Album Review: Artificial Brain — “Artificial Brain”

Artificial Brain - Artificial Brain

New York City is home to some of the wildest, most experimental forms of art in general, from every medium, but we’re already pretty aware of how the metal music scene is in the heart of the Big Apple.  Many notable bands have done so much work to shape the landscape of extreme music, not least of which is Artificial Brain, whose progressive take on both death metal and science fiction have been integral in moving the genre forward.  On their third eponymous release, the band closes several chapters at once, but we already know they never stop progressing.

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Allegaeon’s Riley McShane on new album “Damnum,” touring, no finish line on success, and much more!

Allegaeon

It’s no secret that here at Nine Circles we love some Allegaeon. So, it’s obvious we had to get vocalist Riley McShane back to chat about their new album Damnum and how it came together as well as how it was to work with new blood drummer Jeff Saltzman and what he brought to the table. They also cover how touring brings the best and worst out of people, the deeply personal lyrics in the new album, attachment to albums and when to let them go, how there’s never any finish line to success and there’s always room to grow, pandemic effects on the band and their touring, not taking criticism from someone you wouldn’t take advice from, and gamer talk. With that said, jump in for an excellent chat via The Nine Circles Audio Thing.

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Album Review: Burial In The Sky — “The Consumed Self”

Ever since my interest in tech death began to expand, I had always heard about Burial In The Sky (Burial), but I never thought to actually listen to any of their music because I was too enamored by what other bands were doing to pay attention. However, once my interest grew and I opted to expand my tech death palette, I finally decided to jump in and see what I had been missing this entire time. It suffices to say that The Consumed Self, the band’s third album, is a cohesive tour de force that makes Alustrium’s A Monument to Silence pale in comparison with how intricate its instrumentality is.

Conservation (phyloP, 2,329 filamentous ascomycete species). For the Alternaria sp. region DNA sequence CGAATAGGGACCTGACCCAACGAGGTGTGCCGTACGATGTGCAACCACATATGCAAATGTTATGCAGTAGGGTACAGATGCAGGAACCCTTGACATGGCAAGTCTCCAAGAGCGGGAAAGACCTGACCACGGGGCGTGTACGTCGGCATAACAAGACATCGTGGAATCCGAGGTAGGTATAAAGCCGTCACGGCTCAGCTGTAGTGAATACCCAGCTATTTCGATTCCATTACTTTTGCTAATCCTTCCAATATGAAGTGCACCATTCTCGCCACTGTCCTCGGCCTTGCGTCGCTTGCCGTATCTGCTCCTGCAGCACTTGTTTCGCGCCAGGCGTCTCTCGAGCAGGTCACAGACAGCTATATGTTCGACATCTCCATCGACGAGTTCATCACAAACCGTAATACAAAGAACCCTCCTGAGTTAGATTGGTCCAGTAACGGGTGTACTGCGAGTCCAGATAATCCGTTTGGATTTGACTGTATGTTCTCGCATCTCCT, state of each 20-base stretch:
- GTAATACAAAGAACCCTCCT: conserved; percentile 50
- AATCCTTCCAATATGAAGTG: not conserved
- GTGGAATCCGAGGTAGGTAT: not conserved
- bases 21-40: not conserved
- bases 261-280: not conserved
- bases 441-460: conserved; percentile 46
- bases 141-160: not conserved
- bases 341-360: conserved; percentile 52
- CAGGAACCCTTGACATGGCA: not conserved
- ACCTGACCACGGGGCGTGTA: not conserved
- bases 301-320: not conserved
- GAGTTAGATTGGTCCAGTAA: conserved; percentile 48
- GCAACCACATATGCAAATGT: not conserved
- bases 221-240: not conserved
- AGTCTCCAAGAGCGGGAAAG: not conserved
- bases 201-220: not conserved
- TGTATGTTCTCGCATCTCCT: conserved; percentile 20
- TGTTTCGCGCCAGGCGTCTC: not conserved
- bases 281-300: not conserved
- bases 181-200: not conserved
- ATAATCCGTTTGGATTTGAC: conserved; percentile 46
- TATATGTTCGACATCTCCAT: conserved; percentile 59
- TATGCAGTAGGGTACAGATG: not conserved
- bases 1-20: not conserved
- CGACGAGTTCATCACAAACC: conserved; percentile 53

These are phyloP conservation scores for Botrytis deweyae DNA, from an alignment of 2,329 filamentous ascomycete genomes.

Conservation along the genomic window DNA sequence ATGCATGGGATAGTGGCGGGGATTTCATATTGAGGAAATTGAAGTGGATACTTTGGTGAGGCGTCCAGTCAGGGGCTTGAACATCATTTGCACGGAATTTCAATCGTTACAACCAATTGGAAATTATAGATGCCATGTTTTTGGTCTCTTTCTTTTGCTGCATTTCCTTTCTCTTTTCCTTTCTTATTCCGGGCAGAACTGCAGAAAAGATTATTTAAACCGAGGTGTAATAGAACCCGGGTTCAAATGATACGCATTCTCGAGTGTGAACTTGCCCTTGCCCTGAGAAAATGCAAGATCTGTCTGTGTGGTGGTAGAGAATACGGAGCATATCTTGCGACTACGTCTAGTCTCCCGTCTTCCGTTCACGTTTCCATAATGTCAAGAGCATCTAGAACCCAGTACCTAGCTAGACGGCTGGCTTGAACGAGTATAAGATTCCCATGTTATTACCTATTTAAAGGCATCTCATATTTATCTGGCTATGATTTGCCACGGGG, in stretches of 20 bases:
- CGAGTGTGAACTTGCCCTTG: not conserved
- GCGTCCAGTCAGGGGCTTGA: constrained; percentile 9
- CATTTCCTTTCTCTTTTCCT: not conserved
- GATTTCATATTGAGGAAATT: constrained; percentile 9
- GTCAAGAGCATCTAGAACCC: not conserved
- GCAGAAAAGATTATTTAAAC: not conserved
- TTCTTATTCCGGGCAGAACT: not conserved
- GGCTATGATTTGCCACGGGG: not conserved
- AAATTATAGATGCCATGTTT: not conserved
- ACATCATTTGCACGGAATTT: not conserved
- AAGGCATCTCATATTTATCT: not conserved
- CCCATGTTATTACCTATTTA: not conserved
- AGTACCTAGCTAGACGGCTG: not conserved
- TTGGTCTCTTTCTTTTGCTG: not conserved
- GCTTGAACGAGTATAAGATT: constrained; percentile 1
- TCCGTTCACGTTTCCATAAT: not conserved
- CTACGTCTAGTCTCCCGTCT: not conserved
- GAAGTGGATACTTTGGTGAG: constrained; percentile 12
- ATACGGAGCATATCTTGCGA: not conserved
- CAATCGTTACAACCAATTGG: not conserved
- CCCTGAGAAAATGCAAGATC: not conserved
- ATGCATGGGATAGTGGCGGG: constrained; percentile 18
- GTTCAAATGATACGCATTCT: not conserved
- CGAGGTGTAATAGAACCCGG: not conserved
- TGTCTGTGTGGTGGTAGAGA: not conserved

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Nine (or so Heavily Qualified) Circles ov…2021: A Mid-Year Report

2021 mid-year report

Wait…so the guy who only wrote a total of 10 freakin’ reviews this year thinks he has any weight when it comes to a mid-year report? Well, uh…I guess that’s why I put the “heavily qualified” in the title of this post?

But seriously, I’ll be the first to admit that metal hasn’t really been my #1 go-to when it comes to music lately, but like everything else, what you see on the Internet never tells you the whole story. I haven’t been writing nearly as much about the genre lately, but I have been listening. Listening, and refining. Finding the things that really resonate despite the press and the push of PR, or what the pundits tell you on the 1,001 other sites out there scrambling for clicks. And what I’ve discovered is that more and more I’m coming to the sounds that drew me to the genre: thrash riffs, lots of melody, and tasty solos. So yeah: expect some old school bands putting out great records more than 30 years into their existence here. And maybe a few newer bands as well.

Is that qualified enough for ya? Then let’s dig in.

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Album Review: Alustrium — “A Monument To Silence”

Alustrium - A Moment to Silence

In a short amount of time, I have come to appreciate the intricacies of progressive death metal, especially since it has been doing incredibly well during a pandemic, where death is rampant and trauma is at its height. While things are slowly improving, it still feels like a sense of dread hangs over this newfound normalcy, and all one can want is a sense of silence. A lot of albums released last year seemed to deal with what happens when trauma is left unchecked, leaving you feeling hollow and as if you have no one to rely on. However, underneath that hollowness stands a sense of hope that’s slowly gaining traction, and that makes you want to get out of bed in the morning. If last year was about the heaviness of trauma, then Alustrium’s A Monument to Silence, an album that seems to straddle the line between experimentation and melody, is about making the decision to deal with that trauma.

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